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Asian fusion or confusion?

Is Asian Fusion the new musical explosion or the latest over-hyped media darling? Andrew Calcutt investigates

Only two years old and already it's had a whole family of names: New Asian Cool, Asian Underground, Asian Fusion, Eurasian Sound, Asian Nu Skool and Future Asian Beatz. But beneath the various labels the idea is the same: take dance rhythms and lay some Indian influences (classical, film music, Bhangra) on top.

In musical terms, the results were at first clumsy if interesting, but soon developed into something more sophisticated and arresting. As a media phenomenon, it caught on with the music press and the trendiest London clubbers, who made Talvin Singh's Anokha and Nithin Sawhney's Outcaste the hottest nights in town. Singh has even won a South Bank Show award; but the disappointing sales of his solo album (heavily promoted and recorded in London, New York and Okinawa) suggest that Asian Fusion has not yet come together with the mass market.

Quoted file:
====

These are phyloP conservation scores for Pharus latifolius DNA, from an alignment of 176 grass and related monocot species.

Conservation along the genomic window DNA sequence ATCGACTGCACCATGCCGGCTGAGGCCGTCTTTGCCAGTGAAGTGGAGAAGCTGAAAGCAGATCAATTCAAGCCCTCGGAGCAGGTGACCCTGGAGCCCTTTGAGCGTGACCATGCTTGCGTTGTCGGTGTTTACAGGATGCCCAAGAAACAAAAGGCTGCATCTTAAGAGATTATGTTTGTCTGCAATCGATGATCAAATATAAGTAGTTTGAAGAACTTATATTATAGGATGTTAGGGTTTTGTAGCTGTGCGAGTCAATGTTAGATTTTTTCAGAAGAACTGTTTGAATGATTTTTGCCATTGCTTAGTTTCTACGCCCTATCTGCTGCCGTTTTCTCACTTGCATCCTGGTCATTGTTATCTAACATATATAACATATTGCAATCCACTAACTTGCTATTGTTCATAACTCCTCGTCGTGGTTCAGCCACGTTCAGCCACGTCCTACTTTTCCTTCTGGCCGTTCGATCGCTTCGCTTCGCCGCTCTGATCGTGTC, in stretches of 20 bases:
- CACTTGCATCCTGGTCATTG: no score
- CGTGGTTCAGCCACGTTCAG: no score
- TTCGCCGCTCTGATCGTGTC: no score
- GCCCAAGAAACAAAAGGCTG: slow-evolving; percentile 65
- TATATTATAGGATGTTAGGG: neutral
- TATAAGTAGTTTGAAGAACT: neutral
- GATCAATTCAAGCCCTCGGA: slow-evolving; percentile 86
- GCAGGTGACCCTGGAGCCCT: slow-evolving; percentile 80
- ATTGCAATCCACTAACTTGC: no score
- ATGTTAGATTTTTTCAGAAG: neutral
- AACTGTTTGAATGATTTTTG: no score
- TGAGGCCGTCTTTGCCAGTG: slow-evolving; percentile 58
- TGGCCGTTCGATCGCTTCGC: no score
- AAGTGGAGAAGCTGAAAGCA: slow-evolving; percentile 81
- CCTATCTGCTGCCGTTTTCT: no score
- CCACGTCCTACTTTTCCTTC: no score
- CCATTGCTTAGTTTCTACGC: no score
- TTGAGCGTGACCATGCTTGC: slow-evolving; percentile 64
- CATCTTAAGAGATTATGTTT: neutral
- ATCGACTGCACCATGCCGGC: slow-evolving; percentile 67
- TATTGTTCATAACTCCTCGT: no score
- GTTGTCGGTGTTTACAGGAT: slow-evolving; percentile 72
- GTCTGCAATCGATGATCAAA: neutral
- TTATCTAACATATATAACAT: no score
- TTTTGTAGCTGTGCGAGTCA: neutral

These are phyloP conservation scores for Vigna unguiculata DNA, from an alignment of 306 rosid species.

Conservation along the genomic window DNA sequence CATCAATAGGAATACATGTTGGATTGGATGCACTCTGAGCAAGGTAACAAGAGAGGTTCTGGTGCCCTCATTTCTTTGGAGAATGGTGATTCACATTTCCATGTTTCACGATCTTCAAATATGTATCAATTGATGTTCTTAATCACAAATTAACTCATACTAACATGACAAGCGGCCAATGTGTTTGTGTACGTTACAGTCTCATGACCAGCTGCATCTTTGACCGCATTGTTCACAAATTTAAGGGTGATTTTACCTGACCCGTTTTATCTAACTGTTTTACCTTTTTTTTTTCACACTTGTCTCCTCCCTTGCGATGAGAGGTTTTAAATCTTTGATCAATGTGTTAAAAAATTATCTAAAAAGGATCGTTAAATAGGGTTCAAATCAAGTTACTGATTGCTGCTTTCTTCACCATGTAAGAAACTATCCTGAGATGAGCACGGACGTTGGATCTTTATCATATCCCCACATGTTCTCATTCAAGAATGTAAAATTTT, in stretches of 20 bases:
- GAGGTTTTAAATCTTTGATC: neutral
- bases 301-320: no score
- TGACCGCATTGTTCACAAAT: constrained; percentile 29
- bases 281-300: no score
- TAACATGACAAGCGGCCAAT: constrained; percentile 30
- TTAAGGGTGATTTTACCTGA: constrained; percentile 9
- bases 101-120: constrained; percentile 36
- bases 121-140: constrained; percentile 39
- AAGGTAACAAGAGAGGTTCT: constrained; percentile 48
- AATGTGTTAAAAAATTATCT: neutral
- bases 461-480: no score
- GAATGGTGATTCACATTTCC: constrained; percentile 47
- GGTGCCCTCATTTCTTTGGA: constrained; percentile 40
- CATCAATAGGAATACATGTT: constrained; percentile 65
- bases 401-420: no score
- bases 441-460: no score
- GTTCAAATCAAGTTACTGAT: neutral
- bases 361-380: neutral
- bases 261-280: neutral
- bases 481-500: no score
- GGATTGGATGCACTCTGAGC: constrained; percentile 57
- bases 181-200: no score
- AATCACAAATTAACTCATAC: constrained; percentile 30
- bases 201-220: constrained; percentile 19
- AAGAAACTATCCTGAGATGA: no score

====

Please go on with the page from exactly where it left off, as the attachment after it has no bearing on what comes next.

The fragmentation of the Asian music scene may help to explain this failure. At the premiere of Zindagi, a new club night in Camden, Tarsame Jamail of Sub Dub Records (aka Taz of Swami, aka Johnny Zee of Stereo Nation) talked about closing the gap between the Bhangra-based Brasians (British Asians) in the North and the post-rave, 'I-never-listen-to-Bhangra' London scene. Pervaiz Khan, who provides digital images for Zindagi, explained that there are musical differences even among Brasians with a preference for Western music: in London, he said, they lean towards drum'n'bass and a style of music-making that relies on mixing and sampling, whereas in Birmingham they are rooted in soul and reggae, and they tend to write songs instead of producing tracks. Jamail's colleague Diamond Duggal introduced yet another distinction, complaining that the press had concentrated on the music of 'Bengali kids' from east London: 'Fair play to them, but most Asians in Britain are Punjabi and they want something they can relate to.'